Asylum Framework

The asylum framework is very well established, and there are a number procedural safeguards as well as requirements that must typically be fulfilled regarding matters of migration. It is common state practice and regularly asserted that the processing of irregular migrants must typically be done in the original arriving state – in this instance, the UK. The MoU in place does not usually allow for this process but instead creates a burden-sharing agreement in which processing is handled by the Rwandan government. In an attempt to rid the UK government of liability, a critical error has been made. The claim that this transfer of the ‘burden’ means that the UK government is immune from liability for non-refoulement, making them ipso facto a non-violating party, is a flawed argument. These obligations are not transferred from party to party via bilateral agreements, but instead continue to exist towards those being transferred, meaning the UK government is still liable for any violations of migration law. In an attempt to shift the burden of international obligations, the UK has violated international law as all burden-sharing agreements must not exist in a ‘burden-shifting’ manner, the exact process the UK is going for. Such arrangements must have satisfy two conditions; contribution to the enhancement of the overall protection space and that they do not attempt to divest a State of its obligations. The UNCHR notes that the UK government is not enhancing international cooperation or enhancing the protective space for asylum seekers, nor are they attempting to maintain their international responsibility for such removals. The UNCHR supports this claim by demonstrating that many African states host the vast majority of global refugees, yet such small percentages are capable of relocating to Europe, let alone overcrowding the already over-burdened African migration systems.

With this in mind, the processing of asylum claims in the African Union more broadly present major challenges to the judicial guarantees in the Refugee Convention. There is a serious risk of consistent delays in processing, leading many to not receive a protected refugee status for a long period of time. Additional procedural requirements only support this perspective. It is required that asylum seekers subject to transfer must be guaranteed protection against refoulement but also have access to fair and efficient procedures regarding the granting of refugee status. Given predictions for delayed judicial guarantees, refoulement to Rwanda could hardly represent a ‘fair and efficient’ system regarding refugee status.


Non-refoulement is an absolute prohibition of international human rights and migration law. This principle is non-derogable, meaning a State must enforce it at all times. It restricts the right of a State to remove or transfer any persons, regardless of their status, to a State where there are substantial grounds for believing they may be at risk of harm such as torture, inhuman or degrading treatment and other fundamental rights violations. Under the Convention against Torture and Other Cruel, Inhuman and Degrading Treatment or Punishment (CAT), the competent authorities of a State must take into account all relevant considerations including, where applicable, the existence in a State of consistent patterns of gross human rights violations.

There are very clear indicators that asylum seekers being sent to Rwanda may become subjects of torture and inhuman or degrading and other cruel treatment. There is a consistent history of mistreatment in detention including; torture, coerced confessions, the denial of a fair trial, intimidation of detainees as well as arbitrary detention and enforced disappearances. Additionally, the very poor conviction rate of torturers, fear of reprisals and transfer to secret facilities only heightens the chances of these acts occurring without sufficient redress. It would therefore not only be a major risk, but also a major violation of refugee law to send asylum seekers to Rwanda given their shaky and often violent human rights record.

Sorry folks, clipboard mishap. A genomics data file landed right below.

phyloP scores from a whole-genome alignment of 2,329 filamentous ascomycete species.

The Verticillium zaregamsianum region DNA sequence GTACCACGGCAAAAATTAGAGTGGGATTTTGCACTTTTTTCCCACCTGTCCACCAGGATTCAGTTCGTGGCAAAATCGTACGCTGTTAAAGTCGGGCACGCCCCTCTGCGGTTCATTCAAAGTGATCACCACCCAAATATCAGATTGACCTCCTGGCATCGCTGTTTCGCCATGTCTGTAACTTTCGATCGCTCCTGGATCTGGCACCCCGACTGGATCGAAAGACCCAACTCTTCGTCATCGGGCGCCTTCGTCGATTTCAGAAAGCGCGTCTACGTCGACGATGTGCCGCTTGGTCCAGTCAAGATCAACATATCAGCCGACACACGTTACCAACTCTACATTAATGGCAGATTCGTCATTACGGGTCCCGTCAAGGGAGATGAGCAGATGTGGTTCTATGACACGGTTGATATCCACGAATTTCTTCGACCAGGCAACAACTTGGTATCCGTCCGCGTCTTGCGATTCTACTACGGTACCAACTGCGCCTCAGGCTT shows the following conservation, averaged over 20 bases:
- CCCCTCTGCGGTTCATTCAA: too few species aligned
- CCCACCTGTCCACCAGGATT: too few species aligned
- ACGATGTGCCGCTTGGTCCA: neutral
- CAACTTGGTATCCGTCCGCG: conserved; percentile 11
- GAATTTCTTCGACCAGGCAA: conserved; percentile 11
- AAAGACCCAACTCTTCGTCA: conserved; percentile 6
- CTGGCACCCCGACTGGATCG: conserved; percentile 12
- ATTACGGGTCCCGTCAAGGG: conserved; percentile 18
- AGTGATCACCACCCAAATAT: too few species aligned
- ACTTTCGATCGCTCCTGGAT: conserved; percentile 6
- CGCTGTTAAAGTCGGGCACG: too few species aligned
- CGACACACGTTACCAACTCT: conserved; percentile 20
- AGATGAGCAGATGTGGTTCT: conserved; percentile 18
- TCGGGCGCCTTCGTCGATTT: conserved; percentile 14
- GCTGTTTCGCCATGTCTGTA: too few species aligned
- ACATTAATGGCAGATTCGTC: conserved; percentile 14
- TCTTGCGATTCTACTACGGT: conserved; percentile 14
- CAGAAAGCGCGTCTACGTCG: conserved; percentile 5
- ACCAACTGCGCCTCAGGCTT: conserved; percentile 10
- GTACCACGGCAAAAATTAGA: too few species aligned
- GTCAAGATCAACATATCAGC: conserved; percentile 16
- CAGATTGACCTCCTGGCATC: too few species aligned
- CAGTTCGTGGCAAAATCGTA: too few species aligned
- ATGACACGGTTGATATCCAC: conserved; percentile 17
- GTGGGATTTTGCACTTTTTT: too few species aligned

In conclusion, the UK has violated international law on four grounds.

First, they UK has, albeit not admittingly, attempted to palm off their international obligations upon another State. This attempt is not only non-permissable under international law but also does not relieve the UK of their obligations to the Refugee Convention, of which they are a signatory party. Second, they have failed to account for the efficient and safe documenting system required of the Refugee Convention. With the overcrowding and ever worse-developing migration network in Africa, the chance of a successful application in a given timeframe grows smaller and smaller, increasing the chance for mistreatment during holding or detention. Third, the use of ‘secret’ or ‘unlisted’ detention facilities only greys the area surrounding treatment of asylum seekers. If the UK is not able to justifiably verify the health and wellbeing of all asylum seekers they transfer, then they breach their international obligations. Finally, given the horrific human rights track record of Rwanda, particularly when concerning the detention network (of which asylum seekers will be a temporary yet major part), the UK cannot guarantee the safety of these asylum seekers and their freedom from torture and other cruel, inhuman or degrading treatment or punishment.

Image: British home secretary Priti Patel (left) and Rwandan foreign minister Vincent Biruta (right) enacting the policy on 14 April 2022 (Source: UK Home Office via CC BY 2.0)

About Sam Biden

Sam Biden is a double law graduate from Aberystwyth University whose degree focused primarily in the enforcement and protection of civil liberties. His research surrounded areas such as data protection, protection from unlawful interference, environmental law, freedom from torture, inhuman or degrading treatment, humanitarian law and natural law jurisprudence. Sam’s areas of interest include the advocating for the protection of digital liberties, ensuring of safe passage and treatment for the victims of the migration crisis and the drafting of solutions to repair corporate exploitation resulting in human rights violations and exacerbated climate damage.